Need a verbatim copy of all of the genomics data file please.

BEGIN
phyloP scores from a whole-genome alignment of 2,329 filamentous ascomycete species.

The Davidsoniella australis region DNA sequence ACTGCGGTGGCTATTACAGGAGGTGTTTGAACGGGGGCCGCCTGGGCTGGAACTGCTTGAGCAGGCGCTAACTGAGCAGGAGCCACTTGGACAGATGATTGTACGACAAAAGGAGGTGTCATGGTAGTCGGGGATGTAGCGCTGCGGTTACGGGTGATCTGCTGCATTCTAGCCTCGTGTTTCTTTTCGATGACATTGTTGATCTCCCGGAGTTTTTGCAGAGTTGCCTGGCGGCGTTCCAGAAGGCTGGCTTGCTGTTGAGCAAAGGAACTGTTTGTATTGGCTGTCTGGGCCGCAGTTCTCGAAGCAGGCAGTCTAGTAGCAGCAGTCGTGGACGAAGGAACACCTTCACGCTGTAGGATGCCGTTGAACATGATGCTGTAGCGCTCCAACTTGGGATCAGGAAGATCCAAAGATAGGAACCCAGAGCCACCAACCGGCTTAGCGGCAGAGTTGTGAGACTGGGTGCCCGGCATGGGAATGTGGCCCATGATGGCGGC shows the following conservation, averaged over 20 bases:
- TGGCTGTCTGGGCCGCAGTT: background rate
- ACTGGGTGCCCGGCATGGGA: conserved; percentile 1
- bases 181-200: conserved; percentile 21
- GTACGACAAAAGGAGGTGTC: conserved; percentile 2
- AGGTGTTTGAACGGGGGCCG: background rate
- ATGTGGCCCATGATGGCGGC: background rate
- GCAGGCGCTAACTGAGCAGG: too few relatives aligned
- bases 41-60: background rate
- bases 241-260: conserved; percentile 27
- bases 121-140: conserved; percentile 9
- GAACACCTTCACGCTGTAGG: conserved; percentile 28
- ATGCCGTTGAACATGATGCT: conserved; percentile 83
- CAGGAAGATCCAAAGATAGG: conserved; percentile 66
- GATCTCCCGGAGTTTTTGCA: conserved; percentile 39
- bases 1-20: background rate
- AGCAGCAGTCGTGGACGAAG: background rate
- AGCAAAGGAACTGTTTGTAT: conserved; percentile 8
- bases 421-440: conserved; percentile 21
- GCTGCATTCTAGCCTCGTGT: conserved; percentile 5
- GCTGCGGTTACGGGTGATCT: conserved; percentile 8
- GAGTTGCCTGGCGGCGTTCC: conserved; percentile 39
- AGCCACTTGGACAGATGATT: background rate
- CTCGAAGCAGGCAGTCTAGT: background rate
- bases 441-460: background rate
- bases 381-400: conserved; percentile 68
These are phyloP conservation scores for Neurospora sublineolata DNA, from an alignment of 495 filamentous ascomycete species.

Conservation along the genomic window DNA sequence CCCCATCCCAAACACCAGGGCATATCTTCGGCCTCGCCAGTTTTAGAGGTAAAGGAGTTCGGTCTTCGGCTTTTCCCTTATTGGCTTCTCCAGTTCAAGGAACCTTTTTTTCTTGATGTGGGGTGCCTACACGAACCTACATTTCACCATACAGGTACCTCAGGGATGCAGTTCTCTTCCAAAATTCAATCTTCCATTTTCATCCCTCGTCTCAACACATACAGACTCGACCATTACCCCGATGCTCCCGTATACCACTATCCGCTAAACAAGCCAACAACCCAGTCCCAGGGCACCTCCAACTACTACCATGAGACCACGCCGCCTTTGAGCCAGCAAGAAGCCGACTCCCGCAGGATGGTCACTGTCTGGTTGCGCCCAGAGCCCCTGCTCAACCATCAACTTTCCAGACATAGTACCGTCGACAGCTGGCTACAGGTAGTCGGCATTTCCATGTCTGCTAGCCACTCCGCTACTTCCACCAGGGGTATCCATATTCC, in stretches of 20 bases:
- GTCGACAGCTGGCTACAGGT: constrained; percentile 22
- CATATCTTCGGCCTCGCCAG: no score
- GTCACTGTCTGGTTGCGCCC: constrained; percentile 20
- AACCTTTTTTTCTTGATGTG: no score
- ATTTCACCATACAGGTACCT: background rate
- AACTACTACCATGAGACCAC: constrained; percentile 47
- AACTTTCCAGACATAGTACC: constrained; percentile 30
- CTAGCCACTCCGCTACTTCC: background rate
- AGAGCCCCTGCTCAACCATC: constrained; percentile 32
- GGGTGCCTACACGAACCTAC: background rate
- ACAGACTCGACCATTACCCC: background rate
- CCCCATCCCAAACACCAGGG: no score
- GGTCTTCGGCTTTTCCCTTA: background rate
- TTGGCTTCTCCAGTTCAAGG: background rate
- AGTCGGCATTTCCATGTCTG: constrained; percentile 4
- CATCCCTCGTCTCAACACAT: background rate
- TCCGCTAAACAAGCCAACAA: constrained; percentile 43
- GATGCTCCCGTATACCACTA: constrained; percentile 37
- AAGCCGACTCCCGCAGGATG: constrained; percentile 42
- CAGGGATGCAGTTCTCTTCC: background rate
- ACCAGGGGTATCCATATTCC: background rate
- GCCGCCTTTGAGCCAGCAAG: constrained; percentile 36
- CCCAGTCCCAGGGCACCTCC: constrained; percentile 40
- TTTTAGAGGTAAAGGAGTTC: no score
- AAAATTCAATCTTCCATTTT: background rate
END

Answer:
phyloP scores from a whole-genome alignment of 2,329 filamentous ascomycete species.

The Davidsoniella australis region DNA sequence ACTGCGGTGGCTATTACAGGAGGTGTTTGAACGGGGGCCGCCTGGGCTGGAACTGCTTGAGCAGGCGCTAACTGAGCAGGAGCCACTTGGACAGATGATTGTACGACAAAAGGAGGTGTCATGGTAGTCGGGGATGTAGCGCTGCGGTTACGGGTGATCTGCTGCATTCTAGCCTCGTGTTTCTTTTCGATGACATTGTTGATCTCCCGGAGTTTTTGCAGAGTTGCCTGGCGGCGTTCCAGAAGGCTGGCTTGCTGTTGAGCAAAGGAACTGTTTGTATTGGCTGTCTGGGCCGCAGTTCTCGAAGCAGGCAGTCTAGTAGCAGCAGTCGTGGACGAAGGAACACCTTCACGCTGTAGGATGCCGTTGAACATGATGCTGTAGCGCTCCAACTTGGGATCAGGAAGATCCAAAGATAGGAACCCAGAGCCACCAACCGGCTTAGCGGCAGAGTTGTGAGACTGGGTGCCCGGCATGGGAATGTGGCCCATGATGGCGGC shows the following conservation, averaged over 20 bases:
- TGGCTGTCTGGGCCGCAGTT: background rate
- ACTGGGTGCCCGGCATGGGA: conserved; percentile 1
- bases 181-200: conserved; percentile 21
- GTACGACAAAAGGAGGTGTC: conserved; percentile 2
- AGGTGTTTGAACGGGGGCCG: background rate
- ATGTGGCCCATGATGGCGGC: background rate
- GCAGGCGCTAACTGAGCAGG: too few relatives aligned
- bases 41-60: background rate
- bases 241-260: conserved; percentile 27
- bases 121-140: conserved; percentile 9
- GAACACCTTCACGCTGTAGG: conserved; percentile 28
- ATGCCGTTGAACATGATGCT: conserved; percentile 83
- CAGGAAGATCCAAAGATAGG: conserved; percentile 66
- GATCTCCCGGAGTTTTTGCA: conserved; percentile 39
- bases 1-20: background rate
- AGCAGCAGTCGTGGACGAAG: background rate
- AGCAAAGGAACTGTTTGTAT: conserved; percentile 8
- bases 421-440: conserved; percentile 21
- GCTGCATTCTAGCCTCGTGT: conserved; percentile 5
- GCTGCGGTTACGGGTGATCT: conserved; percentile 8
- GAGTTGCCTGGCGGCGTTCC: conserved; percentile 39
- AGCCACTTGGACAGATGATT: background rate
- CTCGAAGCAGGCAGTCTAGT: background rate
- bases 441-460: background rate
- bases 381-400: conserved; percentile 68
These are phyloP conservation scores for Neurospora sublineolata DNA, from an alignment of 495 filamentous ascomycete species.

Conservation along the genomic window DNA sequence CCCCATCCCAAACACCAGGGCATATCTTCGGCCTCGCCAGTTTTAGAGGTAAAGGAGTTCGGTCTTCGGCTTTTCCCTTATTGGCTTCTCCAGTTCAAGGAACCTTTTTTTCTTGATGTGGGGTGCCTACACGAACCTACATTTCACCATACAGGTACCTCAGGGATGCAGTTCTCTTCCAAAATTCAATCTTCCATTTTCATCCCTCGTCTCAACACATACAGACTCGACCATTACCCCGATGCTCCCGTATACCACTATCCGCTAAACAAGCCAACAACCCAGTCCCAGGGCACCTCCAACTACTACCATGAGACCACGCCGCCTTTGAGCCAGCAAGAAGCCGACTCCCGCAGGATGGTCACTGTCTGGTTGCGCCCAGAGCCCCTGCTCAACCATCAACTTTCCAGACATAGTACCGTCGACAGCTGGCTACAGGTAGTCGGCATTTCCATGTCTGCTAGCCACTCCGCTACTTCCACCAGGGGTATCCATATTCC, in stretches of 20 bases:
- GTCGACAGCTGGCTACAGGT: constrained; percentile 22
- CATATCTTCGGCCTCGCCAG: no score
- GTCACTGTCTGGTTGCGCCC: constrained; percentile 20
- AACCTTTTTTTCTTGATGTG: no score
- ATTTCACCATACAGGTACCT: background rate
- AACTACTACCATGAGACCAC: constrained; percentile 47
- AACTTTCCAGACATAGTACC: constrained; percentile 30
- CTAGCCACTCCGCTACTTCC: background rate
- AGAGCCCCTGCTCAACCATC: constrained; percentile 32
- GGGTGCCTACACGAACCTAC: background rate
- ACAGACTCGACCATTACCCC: background rate
- CCCCATCCCAAACACCAGGG: no score
- GGTCTTCGGCTTTTCCCTTA: background rate
- TTGGCTTCTCCAGTTCAAGG: background rate
- AGTCGGCATTTCCATGTCTG: constrained; percentile 4
- CATCCCTCGTCTCAACACAT: background rate
- TCCGCTAAACAAGCCAACAA: constrained; percentile 43
- GATGCTCCCGTATACCACTA: constrained; percentile 37
- AAGCCGACTCCCGCAGGATG: constrained; percentile 42
- CAGGGATGCAGTTCTCTTCC: background rate
- ACCAGGGGTATCCATATTCC: background rate
- GCCGCCTTTGAGCCAGCAAG: constrained; percentile 36
- CCCAGTCCCAGGGCACCTCC: constrained; percentile 40
- TTTTAGAGGTAAAGGAGTTC: no score
- AAAATTCAATCTTCCATTTT: background rate